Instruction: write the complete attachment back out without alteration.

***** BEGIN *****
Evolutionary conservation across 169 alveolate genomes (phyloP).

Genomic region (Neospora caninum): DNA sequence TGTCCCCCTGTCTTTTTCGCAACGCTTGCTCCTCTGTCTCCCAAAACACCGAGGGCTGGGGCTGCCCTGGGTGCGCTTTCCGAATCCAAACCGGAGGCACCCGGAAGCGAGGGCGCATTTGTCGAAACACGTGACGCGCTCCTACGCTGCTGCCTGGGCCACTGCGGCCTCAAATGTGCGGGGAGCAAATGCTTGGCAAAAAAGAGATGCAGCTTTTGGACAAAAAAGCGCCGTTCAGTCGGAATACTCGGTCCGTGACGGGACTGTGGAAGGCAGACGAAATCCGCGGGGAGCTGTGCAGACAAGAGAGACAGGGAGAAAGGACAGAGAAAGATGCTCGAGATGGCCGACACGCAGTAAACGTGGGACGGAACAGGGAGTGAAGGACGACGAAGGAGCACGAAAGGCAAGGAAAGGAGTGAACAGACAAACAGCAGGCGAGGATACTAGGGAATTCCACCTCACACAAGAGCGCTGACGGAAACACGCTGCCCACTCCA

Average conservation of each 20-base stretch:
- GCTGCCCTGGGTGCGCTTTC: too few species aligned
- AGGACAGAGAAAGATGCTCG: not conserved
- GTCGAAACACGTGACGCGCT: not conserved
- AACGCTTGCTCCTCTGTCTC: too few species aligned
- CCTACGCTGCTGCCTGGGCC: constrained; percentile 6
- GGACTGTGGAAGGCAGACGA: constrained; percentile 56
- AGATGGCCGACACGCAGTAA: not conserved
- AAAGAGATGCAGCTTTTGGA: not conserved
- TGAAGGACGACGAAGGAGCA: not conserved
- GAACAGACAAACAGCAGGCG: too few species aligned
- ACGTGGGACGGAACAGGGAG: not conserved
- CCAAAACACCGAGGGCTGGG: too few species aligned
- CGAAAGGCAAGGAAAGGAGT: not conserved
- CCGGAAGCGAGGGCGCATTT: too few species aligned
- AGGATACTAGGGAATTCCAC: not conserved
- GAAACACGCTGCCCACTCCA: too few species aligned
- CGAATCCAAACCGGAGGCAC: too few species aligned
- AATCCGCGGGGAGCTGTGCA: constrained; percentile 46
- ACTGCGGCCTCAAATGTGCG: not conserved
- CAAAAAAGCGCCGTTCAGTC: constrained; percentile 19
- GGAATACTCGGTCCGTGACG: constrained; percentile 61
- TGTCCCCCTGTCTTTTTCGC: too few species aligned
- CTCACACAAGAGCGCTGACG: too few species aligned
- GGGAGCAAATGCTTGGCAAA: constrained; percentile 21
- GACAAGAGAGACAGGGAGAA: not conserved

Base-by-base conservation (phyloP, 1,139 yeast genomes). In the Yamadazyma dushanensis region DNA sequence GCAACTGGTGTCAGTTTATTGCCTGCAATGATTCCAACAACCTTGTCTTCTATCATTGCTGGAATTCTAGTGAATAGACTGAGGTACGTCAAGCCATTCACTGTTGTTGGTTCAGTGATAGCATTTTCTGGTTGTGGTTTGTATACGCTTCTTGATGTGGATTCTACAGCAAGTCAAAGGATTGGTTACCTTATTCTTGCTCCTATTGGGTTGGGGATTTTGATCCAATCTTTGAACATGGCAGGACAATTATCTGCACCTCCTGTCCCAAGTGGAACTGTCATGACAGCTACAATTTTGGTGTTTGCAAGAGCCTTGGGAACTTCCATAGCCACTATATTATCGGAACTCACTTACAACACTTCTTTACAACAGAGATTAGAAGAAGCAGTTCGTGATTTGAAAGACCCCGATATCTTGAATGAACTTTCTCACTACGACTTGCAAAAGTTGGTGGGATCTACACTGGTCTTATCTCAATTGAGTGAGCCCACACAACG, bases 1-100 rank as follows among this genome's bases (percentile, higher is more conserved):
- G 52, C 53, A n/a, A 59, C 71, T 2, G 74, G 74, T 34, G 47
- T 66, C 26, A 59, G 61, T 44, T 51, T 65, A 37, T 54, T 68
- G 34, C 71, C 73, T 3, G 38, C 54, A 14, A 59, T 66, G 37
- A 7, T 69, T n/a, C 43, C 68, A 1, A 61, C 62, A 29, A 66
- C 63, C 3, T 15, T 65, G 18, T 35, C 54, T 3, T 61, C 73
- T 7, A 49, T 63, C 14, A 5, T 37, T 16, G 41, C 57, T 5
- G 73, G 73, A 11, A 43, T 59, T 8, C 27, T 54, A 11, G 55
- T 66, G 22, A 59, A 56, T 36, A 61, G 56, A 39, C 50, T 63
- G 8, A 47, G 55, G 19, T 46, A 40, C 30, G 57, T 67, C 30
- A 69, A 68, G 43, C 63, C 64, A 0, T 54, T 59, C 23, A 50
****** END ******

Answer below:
Evolutionary conservation across 169 alveolate genomes (phyloP).

Genomic region (Neospora caninum): DNA sequence TGTCCCCCTGTCTTTTTCGCAACGCTTGCTCCTCTGTCTCCCAAAACACCGAGGGCTGGGGCTGCCCTGGGTGCGCTTTCCGAATCCAAACCGGAGGCACCCGGAAGCGAGGGCGCATTTGTCGAAACACGTGACGCGCTCCTACGCTGCTGCCTGGGCCACTGCGGCCTCAAATGTGCGGGGAGCAAATGCTTGGCAAAAAAGAGATGCAGCTTTTGGACAAAAAAGCGCCGTTCAGTCGGAATACTCGGTCCGTGACGGGACTGTGGAAGGCAGACGAAATCCGCGGGGAGCTGTGCAGACAAGAGAGACAGGGAGAAAGGACAGAGAAAGATGCTCGAGATGGCCGACACGCAGTAAACGTGGGACGGAACAGGGAGTGAAGGACGACGAAGGAGCACGAAAGGCAAGGAAAGGAGTGAACAGACAAACAGCAGGCGAGGATACTAGGGAATTCCACCTCACACAAGAGCGCTGACGGAAACACGCTGCCCACTCCA

Average conservation of each 20-base stretch:
- GCTGCCCTGGGTGCGCTTTC: too few species aligned
- AGGACAGAGAAAGATGCTCG: not conserved
- GTCGAAACACGTGACGCGCT: not conserved
- AACGCTTGCTCCTCTGTCTC: too few species aligned
- CCTACGCTGCTGCCTGGGCC: constrained; percentile 6
- GGACTGTGGAAGGCAGACGA: constrained; percentile 56
- AGATGGCCGACACGCAGTAA: not conserved
- AAAGAGATGCAGCTTTTGGA: not conserved
- TGAAGGACGACGAAGGAGCA: not conserved
- GAACAGACAAACAGCAGGCG: too few species aligned
- ACGTGGGACGGAACAGGGAG: not conserved
- CCAAAACACCGAGGGCTGGG: too few species aligned
- CGAAAGGCAAGGAAAGGAGT: not conserved
- CCGGAAGCGAGGGCGCATTT: too few species aligned
- AGGATACTAGGGAATTCCAC: not conserved
- GAAACACGCTGCCCACTCCA: too few species aligned
- CGAATCCAAACCGGAGGCAC: too few species aligned
- AATCCGCGGGGAGCTGTGCA: constrained; percentile 46
- ACTGCGGCCTCAAATGTGCG: not conserved
- CAAAAAAGCGCCGTTCAGTC: constrained; percentile 19
- GGAATACTCGGTCCGTGACG: constrained; percentile 61
- TGTCCCCCTGTCTTTTTCGC: too few species aligned
- CTCACACAAGAGCGCTGACG: too few species aligned
- GGGAGCAAATGCTTGGCAAA: constrained; percentile 21
- GACAAGAGAGACAGGGAGAA: not conserved

Base-by-base conservation (phyloP, 1,139 yeast genomes). In the Yamadazyma dushanensis region DNA sequence GCAACTGGTGTCAGTTTATTGCCTGCAATGATTCCAACAACCTTGTCTTCTATCATTGCTGGAATTCTAGTGAATAGACTGAGGTACGTCAAGCCATTCACTGTTGTTGGTTCAGTGATAGCATTTTCTGGTTGTGGTTTGTATACGCTTCTTGATGTGGATTCTACAGCAAGTCAAAGGATTGGTTACCTTATTCTTGCTCCTATTGGGTTGGGGATTTTGATCCAATCTTTGAACATGGCAGGACAATTATCTGCACCTCCTGTCCCAAGTGGAACTGTCATGACAGCTACAATTTTGGTGTTTGCAAGAGCCTTGGGAACTTCCATAGCCACTATATTATCGGAACTCACTTACAACACTTCTTTACAACAGAGATTAGAAGAAGCAGTTCGTGATTTGAAAGACCCCGATATCTTGAATGAACTTTCTCACTACGACTTGCAAAAGTTGGTGGGATCTACACTGGTCTTATCTCAATTGAGTGAGCCCACACAACG, bases 1-100 rank as follows among this genome's bases (percentile, higher is more conserved):
- G 52, C 53, A n/a, A 59, C 71, T 2, G 74, G 74, T 34, G 47
- T 66, C 26, A 59, G 61, T 44, T 51, T 65, A 37, T 54, T 68
- G 34, C 71, C 73, T 3, G 38, C 54, A 14, A 59, T 66, G 37
- A 7, T 69, T n/a, C 43, C 68, A 1, A 61, C 62, A 29, A 66
- C 63, C 3, T 15, T 65, G 18, T 35, C 54, T 3, T 61, C 73
- T 7, A 49, T 63, C 14, A 5, T 37, T 16, G 41, C 57, T 5
- G 73, G 73, A 11, A 43, T 59, T 8, C 27, T 54, A 11, G 55
- T 66, G 22, A 59, A 56, T 36, A 61, G 56, A 39, C 50, T 63
- G 8, A 47, G 55, G 19, T 46, A 40, C 30, G 57, T 67, C 30
- A 69, A 68, G 43, C 63, C 64, A 0, T 54, T 59, C 23, A 50